Loren McClenachan (Environmental Studies) Sahan T. M. Dissanayake (Economics), and Xiaojie Chen ’16, “Fair trade fish: consumer support for broader seafood sustainability,” Fish and Fisheries, April 2016.

Margaret McFadden (American Studies), “‘Yoo-Hoo, Prosperity!’: Eddie Cantor and the Great Depression, 1929-36,” Studies in American Humor, Fall 2015.

Liam O’Brien (Mathematics and Statistics), with K.A. Strout and E. Howard, “The Mediator Role of Positive Emotion Interventions and Cognitive Health in Community Dwelling Older Adults,” Healthy Aging Research, 4:1-7, 2015. With A.B. O’Connor and W.A. Alto, “Maternal dose of buprenorphine during pregnancy and its relationship to neonatal outcomes,” European Addiction Research, 22: 127-130, 2016.

Laurie Osborne (English), “From Mary Cowden Clarke to Contemporary YA Novels: (Re)constructing Gender and Sexuality in Adaptations of As You Like It and Twelfth Night,” Borrowers and Lenders, Fall/Winter 2015. “Reviving Cowden Clarke: Rewriting Shakespeare’s Heroines in YA Fiction,” Shakespearean Echoes, 2015.

Adrianna M. Paliyenko (French), “Illumining the Critical Reader in the Poet: Malvina Blanchecotte and Louise Ackermann,” Poets as Readers in Nineteenth-Century France: Critical Reflections, 2015. “On the Physiology of Genius: Pro/creativity in Nineteenth-Century France,” L’Espirit Créateur, Vol. 55, No. 2, Summer 2015.

Allecia Reid (Psychology), “Interventions to reduce college student drinking: State of the evidence for mechanisms of behavior change,” Clinical Psychology Review, June 2015.

Ira Sadoff (English, Emeritus), “I Never Needed Things,” The New Yorker, February, 29, 2016.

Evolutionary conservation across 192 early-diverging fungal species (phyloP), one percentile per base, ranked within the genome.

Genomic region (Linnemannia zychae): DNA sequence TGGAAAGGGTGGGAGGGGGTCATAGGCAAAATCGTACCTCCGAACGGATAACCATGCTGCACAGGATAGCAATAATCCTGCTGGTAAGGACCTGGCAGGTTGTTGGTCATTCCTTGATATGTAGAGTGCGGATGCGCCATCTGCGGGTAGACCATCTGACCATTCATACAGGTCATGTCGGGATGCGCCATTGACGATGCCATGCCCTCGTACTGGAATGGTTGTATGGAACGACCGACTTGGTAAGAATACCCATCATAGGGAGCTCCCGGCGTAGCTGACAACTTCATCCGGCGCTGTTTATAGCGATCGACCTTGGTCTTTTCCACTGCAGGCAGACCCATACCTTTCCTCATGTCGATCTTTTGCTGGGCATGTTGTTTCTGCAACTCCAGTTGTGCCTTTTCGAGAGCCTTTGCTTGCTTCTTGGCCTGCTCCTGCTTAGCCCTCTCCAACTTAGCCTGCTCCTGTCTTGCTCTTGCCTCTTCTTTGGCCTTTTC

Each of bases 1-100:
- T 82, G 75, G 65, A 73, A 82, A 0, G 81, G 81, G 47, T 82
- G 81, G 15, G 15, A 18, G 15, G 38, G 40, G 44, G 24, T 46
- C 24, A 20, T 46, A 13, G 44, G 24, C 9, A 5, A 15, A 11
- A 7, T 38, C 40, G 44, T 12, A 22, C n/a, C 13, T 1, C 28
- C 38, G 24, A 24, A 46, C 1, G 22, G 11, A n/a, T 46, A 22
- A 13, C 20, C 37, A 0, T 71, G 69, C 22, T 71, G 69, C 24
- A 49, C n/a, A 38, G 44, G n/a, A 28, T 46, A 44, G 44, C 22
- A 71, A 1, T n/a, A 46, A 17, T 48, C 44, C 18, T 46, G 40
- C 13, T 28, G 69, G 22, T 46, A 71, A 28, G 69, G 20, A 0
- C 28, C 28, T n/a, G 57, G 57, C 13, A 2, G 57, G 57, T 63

Daniel Shea (Government), Michael John Burton, and William Miller, Campaign Craft: The Strategies, Tactics, and Art of Political Campaign Management, 2015. With Joanne Green and Christopher E. Smith, Living Democracy, 2016. “Young Voters, Declining Trust and the Limits of ‘Service Politics,’” The Forum, Vol. 13, Issue 3, October 2015.

James Siodla (Economics), “Razing San Francisco: the 1906 disaster as a natural experiment in urban redevelopment,” Journal of Urban Economics, Vol. 89, September 2015.

Christopher Soto (Psychology), “Personality Traits in Childhood and Adolescence: Structure, Development, and Outcomes,” APS Current Directions in Psychological Science, Vol. 24, No. 5, October 2015. “The next Big Five Inventory (BFI-2): Developing and assessing a hierarchical model with 15 facets to enhance bandwidth, fidelity, and predictive power,” The Journal of Personality and Social Psychology, April 2016.

Kyle Stevens (Cinema Studies), “Teaching Casablanca: Clay, Ink, Documentary, Set” The Cine-Files, 2015.

W.A. Sullivan (Geology) and Morgan Monz ’13, “Rheologic evolution of low-grade metasedimentary rocks and granite across a large strike-slip fault zone: A case study of the Kellyland fault zone, Maine, USA,” Journal of Structural Geology, May 2016.

Stephanie Taylor (Computer Science), Nathaniel J. Kingsbury, and Micheal A. Henson, “Inhibitory and Excitatory Networks Balance Cell Coupling in the Suprachiasmatic Nucleus: A Modeling Approach,” Journal of Theoretical Biology, Volume 397, May 21, 2016.

Scott Taylor (Mathematics), coauthored by Byoungwook Jang ’14, Anna Kronauer ’16, Pratap Luitel ’14, Daniel Medici ’16, and Alex Zupan, “New examples of Brunnian theta graphs,” Involve: a Journal of Mathematics, October 2015. With coauthors Ryan Blair, Marion Campisi, Jesse Johnson, and Maggy Tomova, “Distance 2 Links,” Geometriae Dedicata, July 2015. With Ryan Blair, Marion Campisi, Jesse Johnson, and Maggy Tomova, “Exceptional and Cosmetic Surgeries on Knots,” Mathematische Annalen, January 2016.

James L.A. Webb Jr. (History), “The Creole Origins of the Early New World Banjo,” Creolization in the French Americas, 2016. “Global Health Interventions in Africa,” Institute Letter, Institute for Advanced Study, Princeton, Spring 2016.

Ed Yeterian (Psychology), “Variability and anatomical specificity of the orbitofrontothalamic fibers of passage in the ventral capsule/ventral striatum (VC/VS): Precision care for patient-specific tractography-guided targeting of deep brain stimulation (DBS) in obsessive compulsive disorder (OCD),” Brain Imaging and Behavior, October 2015.

Jennifer Yoder (Government), “From Amity to Enmity: German-Russian Relations in the Post Cold War Period,” German Politics & Society, Vol. 33, No. 1, Autumn 2015.